Constantine I, 307/310-337.
Solidus (Gold, 19 mm, 4.62 g, 5 h), Thessalonica, 324. CONSTANT-INVS P F AVG Laureate head of Constantine I to right. Rev.
VICTOR OMN-IVM GENTIVM / SMTSЄ Constantine I, laureate, standing front in military attire, head to left, holding signum in his right hand and resting his left on shield set on ground; before to left, two figures kneeling right in supplication with their hands raised towards the emperor; behind to right, bound barbarian captive seated right, head turned back to left. Biaggi 2003 (this coin
). Depeyrot 10/5E (this coin
). Jameson 354 (this coin
). RIC 135.Є (this coin
). Extremely rare. A wonderful example of this prestigious issue, surely one of the finest known examples. Extremely fine.
From the collection of a retired senior air force officer, Leu 7, 24-25 October 2020, 1733 (illustrated on the front cover!), ex Numismatica Genevensis 8, 24 November 2014, 137 and from the collections of Leo Biaggi de Blasys (1906-1979) and R. Jameson (1861-1942).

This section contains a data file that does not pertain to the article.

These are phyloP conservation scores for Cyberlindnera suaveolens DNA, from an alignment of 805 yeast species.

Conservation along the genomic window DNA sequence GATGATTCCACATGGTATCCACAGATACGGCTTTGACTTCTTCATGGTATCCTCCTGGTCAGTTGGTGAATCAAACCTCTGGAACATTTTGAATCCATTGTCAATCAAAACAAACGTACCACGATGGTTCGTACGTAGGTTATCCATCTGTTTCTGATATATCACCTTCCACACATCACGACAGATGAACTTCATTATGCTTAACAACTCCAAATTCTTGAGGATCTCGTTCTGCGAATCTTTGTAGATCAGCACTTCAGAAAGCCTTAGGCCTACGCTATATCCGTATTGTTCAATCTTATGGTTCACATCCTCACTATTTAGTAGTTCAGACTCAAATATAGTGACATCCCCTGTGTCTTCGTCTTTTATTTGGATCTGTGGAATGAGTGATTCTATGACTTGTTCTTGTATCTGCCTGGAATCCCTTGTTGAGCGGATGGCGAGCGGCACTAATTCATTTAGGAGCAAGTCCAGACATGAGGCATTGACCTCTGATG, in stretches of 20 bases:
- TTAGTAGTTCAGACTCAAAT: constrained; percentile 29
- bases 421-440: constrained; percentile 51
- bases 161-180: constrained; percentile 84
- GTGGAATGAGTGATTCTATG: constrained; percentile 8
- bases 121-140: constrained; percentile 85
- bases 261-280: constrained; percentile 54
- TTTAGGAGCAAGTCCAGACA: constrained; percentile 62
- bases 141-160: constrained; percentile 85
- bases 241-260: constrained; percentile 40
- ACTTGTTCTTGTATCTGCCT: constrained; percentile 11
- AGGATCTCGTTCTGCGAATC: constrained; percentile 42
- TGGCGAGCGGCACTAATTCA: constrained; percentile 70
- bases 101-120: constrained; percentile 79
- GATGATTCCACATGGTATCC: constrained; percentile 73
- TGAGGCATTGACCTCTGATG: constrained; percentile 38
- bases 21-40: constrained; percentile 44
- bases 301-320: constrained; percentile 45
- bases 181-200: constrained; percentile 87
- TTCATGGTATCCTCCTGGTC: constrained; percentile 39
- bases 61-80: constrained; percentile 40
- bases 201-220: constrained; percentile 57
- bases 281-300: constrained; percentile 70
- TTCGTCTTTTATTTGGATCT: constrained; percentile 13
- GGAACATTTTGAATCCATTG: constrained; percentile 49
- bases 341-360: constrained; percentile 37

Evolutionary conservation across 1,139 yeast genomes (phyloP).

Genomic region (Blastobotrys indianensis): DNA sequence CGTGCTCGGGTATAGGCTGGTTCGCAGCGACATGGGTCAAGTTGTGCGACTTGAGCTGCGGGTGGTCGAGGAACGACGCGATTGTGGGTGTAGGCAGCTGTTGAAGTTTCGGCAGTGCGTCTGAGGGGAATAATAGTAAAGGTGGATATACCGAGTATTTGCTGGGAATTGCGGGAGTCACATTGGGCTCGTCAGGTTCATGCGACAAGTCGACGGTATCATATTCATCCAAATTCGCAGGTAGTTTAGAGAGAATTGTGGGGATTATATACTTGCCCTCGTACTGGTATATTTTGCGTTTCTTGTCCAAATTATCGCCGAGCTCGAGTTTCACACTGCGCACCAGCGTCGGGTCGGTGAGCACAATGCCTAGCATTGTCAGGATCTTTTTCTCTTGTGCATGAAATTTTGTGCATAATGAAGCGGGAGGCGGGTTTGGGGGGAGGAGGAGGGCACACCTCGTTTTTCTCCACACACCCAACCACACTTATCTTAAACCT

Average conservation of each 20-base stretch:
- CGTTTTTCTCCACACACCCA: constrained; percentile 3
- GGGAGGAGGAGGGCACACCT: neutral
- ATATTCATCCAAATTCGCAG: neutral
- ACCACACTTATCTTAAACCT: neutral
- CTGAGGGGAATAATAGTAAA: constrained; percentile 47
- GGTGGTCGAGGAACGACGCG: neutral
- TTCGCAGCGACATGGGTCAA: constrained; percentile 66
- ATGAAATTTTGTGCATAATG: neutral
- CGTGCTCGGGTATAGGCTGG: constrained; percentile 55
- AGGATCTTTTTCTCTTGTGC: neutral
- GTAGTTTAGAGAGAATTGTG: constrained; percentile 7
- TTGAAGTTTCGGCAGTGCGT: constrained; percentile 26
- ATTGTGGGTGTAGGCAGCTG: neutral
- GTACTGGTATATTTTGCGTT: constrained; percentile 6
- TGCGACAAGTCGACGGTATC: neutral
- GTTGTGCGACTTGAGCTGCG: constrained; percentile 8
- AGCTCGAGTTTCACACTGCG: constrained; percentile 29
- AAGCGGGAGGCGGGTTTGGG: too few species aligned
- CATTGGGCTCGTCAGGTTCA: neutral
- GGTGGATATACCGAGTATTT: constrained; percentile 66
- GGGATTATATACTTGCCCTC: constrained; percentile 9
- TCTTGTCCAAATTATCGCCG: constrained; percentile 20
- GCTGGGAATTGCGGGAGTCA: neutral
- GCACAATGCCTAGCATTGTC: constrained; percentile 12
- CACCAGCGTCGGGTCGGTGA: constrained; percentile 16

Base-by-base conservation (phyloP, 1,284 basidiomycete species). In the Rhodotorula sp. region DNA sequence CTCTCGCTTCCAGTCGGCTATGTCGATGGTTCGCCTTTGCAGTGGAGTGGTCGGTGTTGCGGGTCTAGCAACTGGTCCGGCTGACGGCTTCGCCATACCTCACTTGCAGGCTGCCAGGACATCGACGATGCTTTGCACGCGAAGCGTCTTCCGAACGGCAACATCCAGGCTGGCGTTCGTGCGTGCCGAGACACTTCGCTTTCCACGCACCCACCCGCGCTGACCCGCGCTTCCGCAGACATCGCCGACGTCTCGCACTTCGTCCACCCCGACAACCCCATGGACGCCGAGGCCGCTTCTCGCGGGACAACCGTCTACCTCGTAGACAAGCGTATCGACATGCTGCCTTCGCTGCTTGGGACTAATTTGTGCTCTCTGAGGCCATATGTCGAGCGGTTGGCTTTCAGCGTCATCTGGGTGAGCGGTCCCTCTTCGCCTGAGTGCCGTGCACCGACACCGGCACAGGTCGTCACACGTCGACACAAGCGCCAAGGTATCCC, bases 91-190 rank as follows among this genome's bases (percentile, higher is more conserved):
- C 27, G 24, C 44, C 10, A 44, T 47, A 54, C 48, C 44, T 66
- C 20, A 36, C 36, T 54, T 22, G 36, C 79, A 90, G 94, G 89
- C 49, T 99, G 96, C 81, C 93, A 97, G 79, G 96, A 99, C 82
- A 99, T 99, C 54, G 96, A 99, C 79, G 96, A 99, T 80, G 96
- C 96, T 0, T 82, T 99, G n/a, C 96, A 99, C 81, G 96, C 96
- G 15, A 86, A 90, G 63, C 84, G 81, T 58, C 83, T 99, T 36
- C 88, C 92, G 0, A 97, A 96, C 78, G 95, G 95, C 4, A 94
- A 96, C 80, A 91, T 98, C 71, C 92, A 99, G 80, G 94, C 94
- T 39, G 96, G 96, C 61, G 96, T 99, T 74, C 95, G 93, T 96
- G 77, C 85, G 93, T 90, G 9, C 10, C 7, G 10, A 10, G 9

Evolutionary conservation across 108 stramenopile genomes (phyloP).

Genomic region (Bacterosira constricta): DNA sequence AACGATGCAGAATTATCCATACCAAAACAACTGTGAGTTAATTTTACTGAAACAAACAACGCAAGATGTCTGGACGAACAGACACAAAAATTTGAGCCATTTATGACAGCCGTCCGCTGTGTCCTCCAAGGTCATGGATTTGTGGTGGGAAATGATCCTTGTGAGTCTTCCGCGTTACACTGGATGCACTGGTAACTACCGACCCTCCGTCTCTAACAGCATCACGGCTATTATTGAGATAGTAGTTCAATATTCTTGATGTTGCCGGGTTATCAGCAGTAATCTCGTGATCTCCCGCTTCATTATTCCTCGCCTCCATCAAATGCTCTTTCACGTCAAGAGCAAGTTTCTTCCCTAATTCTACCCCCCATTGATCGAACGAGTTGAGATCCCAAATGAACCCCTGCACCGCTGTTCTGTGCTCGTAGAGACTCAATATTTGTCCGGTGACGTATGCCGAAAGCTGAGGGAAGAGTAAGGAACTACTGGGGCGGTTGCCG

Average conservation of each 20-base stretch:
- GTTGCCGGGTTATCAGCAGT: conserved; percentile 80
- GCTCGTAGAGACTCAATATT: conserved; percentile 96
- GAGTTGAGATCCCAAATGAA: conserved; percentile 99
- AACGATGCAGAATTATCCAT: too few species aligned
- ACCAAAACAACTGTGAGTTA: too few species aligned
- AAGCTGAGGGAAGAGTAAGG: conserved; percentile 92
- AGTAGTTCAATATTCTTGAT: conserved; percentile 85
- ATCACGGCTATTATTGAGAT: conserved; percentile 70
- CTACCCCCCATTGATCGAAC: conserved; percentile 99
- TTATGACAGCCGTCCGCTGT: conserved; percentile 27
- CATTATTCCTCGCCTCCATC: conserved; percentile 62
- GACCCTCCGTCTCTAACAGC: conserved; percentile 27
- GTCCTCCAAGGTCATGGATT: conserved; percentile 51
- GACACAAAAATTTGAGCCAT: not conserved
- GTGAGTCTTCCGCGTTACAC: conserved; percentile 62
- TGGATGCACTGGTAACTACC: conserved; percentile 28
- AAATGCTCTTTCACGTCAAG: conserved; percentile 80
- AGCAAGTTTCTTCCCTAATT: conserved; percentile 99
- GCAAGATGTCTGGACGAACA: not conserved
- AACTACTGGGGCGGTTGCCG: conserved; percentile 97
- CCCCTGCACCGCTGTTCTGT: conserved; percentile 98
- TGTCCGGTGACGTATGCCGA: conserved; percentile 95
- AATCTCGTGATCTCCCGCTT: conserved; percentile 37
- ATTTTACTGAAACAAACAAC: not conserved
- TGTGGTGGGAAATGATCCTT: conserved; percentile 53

The early 320s saw a series of decisive military victories by Constantine and his family: first, his eldest son, Crispus, defeated the Franks and Alemanni on the Rhine frontier, a resounding success, which was followed by Constantine's own victories against the Sarmatians and the Goths on the Danube frontier in 322 and 323. In celebration of these achievements, Constantine adopted the titles Sarmaticus Maximus and struck a series of coins that praised his victoriousness. The present issue was struck in Thessalonica, where Constantine resided since 322, and panegyrizes him as 'defeater of all the peoples', thus taking up again a title which he had assumed for the first time ten years before. Constantine's recent military victories greatly strengthened his position and the renewed title was more than a dig at Licinius I, who had proven unable to defend the Danube frontier and had lost the Balkan provinces, with the exception of Thrace, to Constantine just a couple of years before.